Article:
This type of scenario has been repeated several times at GW: A student steals the paper of a roommate and submits it as his own work without the roommate’s knowledge.  In one case, the professor charged both students with plagiarism because the papers were identical and it was unclear who borrowed from whom.  When the students were called to speak with the GW Academic Integrity officer, one student finally confessed to stealing the paper of the roommate and to the roommate’s innocence.

The Great Facilitator

Sometimes several students are involved in a case of plagiarism.  This tale involved four students who all submitted identical papers.  The paper assignment clearly stated that students could not share or talk about their papers once they had started writing.  In this situation, it was determined that one student was actually the sole author of the paper and three others had copied the paper.  If it hadn’t been for the great facilitator sharing his paper, which was wrong and a violation of the assignment, there wouldn’t have been three plagiarists.

The Greedy Plagiarist

A student, unhappy with a grade on a paper, complained to the teacher and asked the teacher to reconsider the grade. The teacher agreed.  Upon rereading the paper, the teacher noticed that some of the passages were in a different style and checked them on Google.  The teacher then discovered that the paper was peppered with plagiarized passages.  Instead of getting the original grade, the student ended up with an F.One variation of this case involved three graduate students—two males and one female—who did a group project.  The paper was submitted and received an A-.  The two males in the group were satisfied with the grade, but the female was not.  She thought the paper deserved an A and requested a re-grade.  The professor agreed to look at the paper again, and that’s when he detected plagiarism.  The two male students accepted the charge, but the female contested.  Then there was a hearing.  When asked what portion of the paper she was responsible for, she identified the sections of the paper that contained the bulk of the plagiarized material. Consequently, in this case the greedy plagiarist hurt herself by 1) requesting a re-grade rather than being happy with the original grade of an A-, and 2) admitting she wrote the parts of the paper that contained the majority of the plagiarized material.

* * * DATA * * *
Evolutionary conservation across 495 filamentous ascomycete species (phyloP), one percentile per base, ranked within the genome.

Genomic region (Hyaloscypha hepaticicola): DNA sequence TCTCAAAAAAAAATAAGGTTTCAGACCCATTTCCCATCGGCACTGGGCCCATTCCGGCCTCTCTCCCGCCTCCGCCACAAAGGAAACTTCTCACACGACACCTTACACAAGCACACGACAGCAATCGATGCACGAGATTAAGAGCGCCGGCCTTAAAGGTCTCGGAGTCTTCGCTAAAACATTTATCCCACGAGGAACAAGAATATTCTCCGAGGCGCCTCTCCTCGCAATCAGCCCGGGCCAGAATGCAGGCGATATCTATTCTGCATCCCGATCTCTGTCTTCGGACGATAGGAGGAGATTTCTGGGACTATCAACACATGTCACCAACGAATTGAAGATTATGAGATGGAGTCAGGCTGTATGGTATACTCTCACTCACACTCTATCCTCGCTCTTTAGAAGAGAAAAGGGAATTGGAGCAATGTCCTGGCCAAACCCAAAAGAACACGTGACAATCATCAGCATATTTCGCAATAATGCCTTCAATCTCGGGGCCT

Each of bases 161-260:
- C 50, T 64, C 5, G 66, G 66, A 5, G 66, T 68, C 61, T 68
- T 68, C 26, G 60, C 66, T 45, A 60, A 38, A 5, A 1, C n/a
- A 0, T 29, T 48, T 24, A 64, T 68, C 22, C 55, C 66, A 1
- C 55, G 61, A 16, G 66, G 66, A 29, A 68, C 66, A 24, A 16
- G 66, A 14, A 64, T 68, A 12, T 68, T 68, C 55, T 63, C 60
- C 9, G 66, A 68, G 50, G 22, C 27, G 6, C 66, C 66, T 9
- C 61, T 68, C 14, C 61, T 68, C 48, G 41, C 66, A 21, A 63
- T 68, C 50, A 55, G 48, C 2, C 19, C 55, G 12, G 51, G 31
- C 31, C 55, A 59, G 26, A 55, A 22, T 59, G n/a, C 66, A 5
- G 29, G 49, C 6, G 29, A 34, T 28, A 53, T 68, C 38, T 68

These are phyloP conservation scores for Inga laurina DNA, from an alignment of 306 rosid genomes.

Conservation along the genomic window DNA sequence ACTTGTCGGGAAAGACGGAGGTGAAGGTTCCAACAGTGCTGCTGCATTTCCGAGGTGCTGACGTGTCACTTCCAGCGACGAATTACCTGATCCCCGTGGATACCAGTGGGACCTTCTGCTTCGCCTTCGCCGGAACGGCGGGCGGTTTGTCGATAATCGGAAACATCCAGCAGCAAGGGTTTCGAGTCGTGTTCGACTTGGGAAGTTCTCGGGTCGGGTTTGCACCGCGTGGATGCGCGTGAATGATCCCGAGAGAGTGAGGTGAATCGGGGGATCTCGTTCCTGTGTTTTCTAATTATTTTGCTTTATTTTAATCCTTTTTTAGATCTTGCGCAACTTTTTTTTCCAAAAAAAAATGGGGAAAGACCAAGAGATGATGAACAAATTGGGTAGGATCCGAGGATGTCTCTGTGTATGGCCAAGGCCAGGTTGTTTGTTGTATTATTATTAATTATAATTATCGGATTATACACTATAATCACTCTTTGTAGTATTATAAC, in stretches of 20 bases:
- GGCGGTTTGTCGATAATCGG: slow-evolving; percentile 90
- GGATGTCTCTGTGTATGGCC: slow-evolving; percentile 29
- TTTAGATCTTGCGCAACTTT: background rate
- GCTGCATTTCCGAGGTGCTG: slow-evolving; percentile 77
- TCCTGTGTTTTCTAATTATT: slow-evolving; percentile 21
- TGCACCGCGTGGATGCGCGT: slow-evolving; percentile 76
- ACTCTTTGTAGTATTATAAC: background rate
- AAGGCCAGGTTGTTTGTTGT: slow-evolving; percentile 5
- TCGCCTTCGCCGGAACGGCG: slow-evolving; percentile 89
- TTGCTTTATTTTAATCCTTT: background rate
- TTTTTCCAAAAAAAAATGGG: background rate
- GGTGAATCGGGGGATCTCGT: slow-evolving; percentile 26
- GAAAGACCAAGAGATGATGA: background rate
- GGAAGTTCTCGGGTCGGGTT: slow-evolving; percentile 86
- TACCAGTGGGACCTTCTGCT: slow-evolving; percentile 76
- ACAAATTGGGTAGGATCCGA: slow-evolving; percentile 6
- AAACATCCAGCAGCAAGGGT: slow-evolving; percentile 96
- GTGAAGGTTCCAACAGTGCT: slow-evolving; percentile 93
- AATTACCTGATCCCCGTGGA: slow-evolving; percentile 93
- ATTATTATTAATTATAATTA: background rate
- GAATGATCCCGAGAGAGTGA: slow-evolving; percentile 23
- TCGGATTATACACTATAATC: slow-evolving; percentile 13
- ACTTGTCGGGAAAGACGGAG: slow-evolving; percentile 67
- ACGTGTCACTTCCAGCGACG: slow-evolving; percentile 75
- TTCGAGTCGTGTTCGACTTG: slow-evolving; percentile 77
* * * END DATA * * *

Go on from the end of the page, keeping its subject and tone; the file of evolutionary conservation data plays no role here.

The Careless, Sloppy, Stupid, but NOT Cheating Plagiarist

This is a very common type of defense students charged with plagiarism use.  These students admit to being careless with their research, sloppy with their citations, or stupid in not paying attention when they were being taught how to properly paraphrase or use quotations. However, they claim to not have intentionally plagiarized the material.

The Inadequate Paraphraser

This is one of the most common types of plagiarism that occurs at GW.  The Inadequate Paraphraser does not seem to understand what constitutes adequate paraphrasing: putting someone else’s ideas into your own words followed by proper attribution.  This type of plagiarism is detected when a professor is reading a paper and notices something changed in the writing—a passage seems familiar or the style of writing is different.  The professor then Googles a sentence or paragraph and finds the original source, which is almost identical to the passage in the student’s paper. When speaking to a student charged with inadequate paraphrasing, the Director of Academic Integrity, Tim Terpstra, asks the student what constitutes adequate paraphrasing.  Terpstra does this to determine if the student understands the concept. Terpstra has had students respond with from one word to a set percentage of words.  To demonstrate the inadequacy of merely changing one word, Terpstra recites the first phrase of the Gettysburg Address: “Four score and seven years ago today.”  He then asks if changing it to “Four score and six years ago today” would be an adequate example of putting the sentiment of the address into one’s own words? He uses this example to drive home the point that paraphrasing is not merely a matter of changing one or two words.